The most striking example is “breath” once again. It is impossible to think of increasing illnesses regardless of the substances we naturally breathe in every moment. Recently, it was the “World Cancer Day”. A competent surgeon was saying that the increase in cancer cases and the ways of living in big cities were directly proportional. The inference he made was focusing on the society-oriented reasons of the illnesses, such as cancer. It is hard not to believe that this emphasis is too important when one thinks about it. Nutrition, way of life, quality of the air we breathe in, traffic, urban waste… All of them are essential criteria for wellness.
But how are our cities doing on these issues? Do we have any cities that can get a “passing grade” when considered based on these criteria. How do the opportunities offered by our cities to us arrange environmental conditions that are important for health? Let’s make the answer open-ended.
Is it still possible to deny the urban stress-caused depressions? Would it be correct to consider the mental depressions in big cities only as individual cases? How many hours do we spend at traffic a day? Or in total a year? Isn’t the time we spent for transportation the time that is stolen from our lives? Is it reasonable to spend our time on the roads while it is already difficult to find time in cities?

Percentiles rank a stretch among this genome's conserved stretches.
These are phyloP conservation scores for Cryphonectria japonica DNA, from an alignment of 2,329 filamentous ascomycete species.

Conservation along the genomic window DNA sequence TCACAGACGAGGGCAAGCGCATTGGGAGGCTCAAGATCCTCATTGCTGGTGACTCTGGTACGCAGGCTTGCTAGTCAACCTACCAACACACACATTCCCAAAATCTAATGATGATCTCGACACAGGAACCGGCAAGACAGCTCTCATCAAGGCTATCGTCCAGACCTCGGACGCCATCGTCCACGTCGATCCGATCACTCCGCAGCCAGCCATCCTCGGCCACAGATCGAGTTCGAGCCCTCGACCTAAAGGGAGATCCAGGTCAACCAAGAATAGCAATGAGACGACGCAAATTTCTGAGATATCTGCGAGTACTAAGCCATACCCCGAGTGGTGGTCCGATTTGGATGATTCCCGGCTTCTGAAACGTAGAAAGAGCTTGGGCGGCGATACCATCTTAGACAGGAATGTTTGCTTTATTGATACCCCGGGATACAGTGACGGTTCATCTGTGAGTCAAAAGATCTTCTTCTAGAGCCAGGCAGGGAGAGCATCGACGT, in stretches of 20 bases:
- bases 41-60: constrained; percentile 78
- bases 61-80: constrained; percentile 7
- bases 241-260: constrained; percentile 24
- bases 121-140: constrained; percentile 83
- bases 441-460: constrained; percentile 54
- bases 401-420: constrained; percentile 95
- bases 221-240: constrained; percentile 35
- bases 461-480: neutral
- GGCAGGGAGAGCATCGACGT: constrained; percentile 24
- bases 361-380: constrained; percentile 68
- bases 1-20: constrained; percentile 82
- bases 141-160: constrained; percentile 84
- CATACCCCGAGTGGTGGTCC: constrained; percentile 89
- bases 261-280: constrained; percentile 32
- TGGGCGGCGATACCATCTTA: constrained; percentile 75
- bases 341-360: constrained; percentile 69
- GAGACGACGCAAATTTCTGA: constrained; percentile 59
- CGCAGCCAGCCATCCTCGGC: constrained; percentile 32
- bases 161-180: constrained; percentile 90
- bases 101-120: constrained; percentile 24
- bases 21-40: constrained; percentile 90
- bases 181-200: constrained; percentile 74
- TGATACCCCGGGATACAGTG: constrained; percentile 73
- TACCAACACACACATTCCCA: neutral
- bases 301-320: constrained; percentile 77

Are our cities centers of peace and calmness? Or on the contrary, is it one of the main sources of our physical-mental problems? Cities are not the direct sources of the problems. Those who make the cities “living spaces” are the architects of the end products. If you give it, a city directly reflects it onto you. It is not a criminal, but innocent.
Who are these architects? For instance, those who have the right of citizenship in Ancient Greece (namely, “men who are not slaves”) had a say in the fate of the city as citizens living in the city at the same time. They were naturally administrators for the city. The philosophers of the period made several suggestions regarding the method of administration of the city-states and population in the first place with regards to the issue of cities.
Today, however, the fundamental point lies beneath the fact that a human-based understanding of management should step forward, and not a profit-oriented urban management driven by the ambition to make profit. This is a precondition for both individuals and the collectivism crated by those individuals. Cities are the central point for “wellness”, too. One must remember again that the living creature called “human” is supposed to be at the center of the city.
In one of his poems, was İsmet Özel the poet emphasizing these limits while saying “may the urban people do what they are going to do”? Maybe. Nevertheless, this randomness is not an auspicious development for urbanites. Developing the cities as a living space for all would enlarge the life world of the urbanite. The pluralism of the process of designing it as a living space, instead of a source of profit, would turn the individuals into active subjects. An individual, who designs the space they live in, would see that they have a value. All cities are natural living spaces of those who live in them. All other intentions and purposes regarding the cities would narrow down the living spaces of the individuals, while depressing and boring them. As a consequence, it would cause various problems. It seems like it is useful not the forget that this is the main point.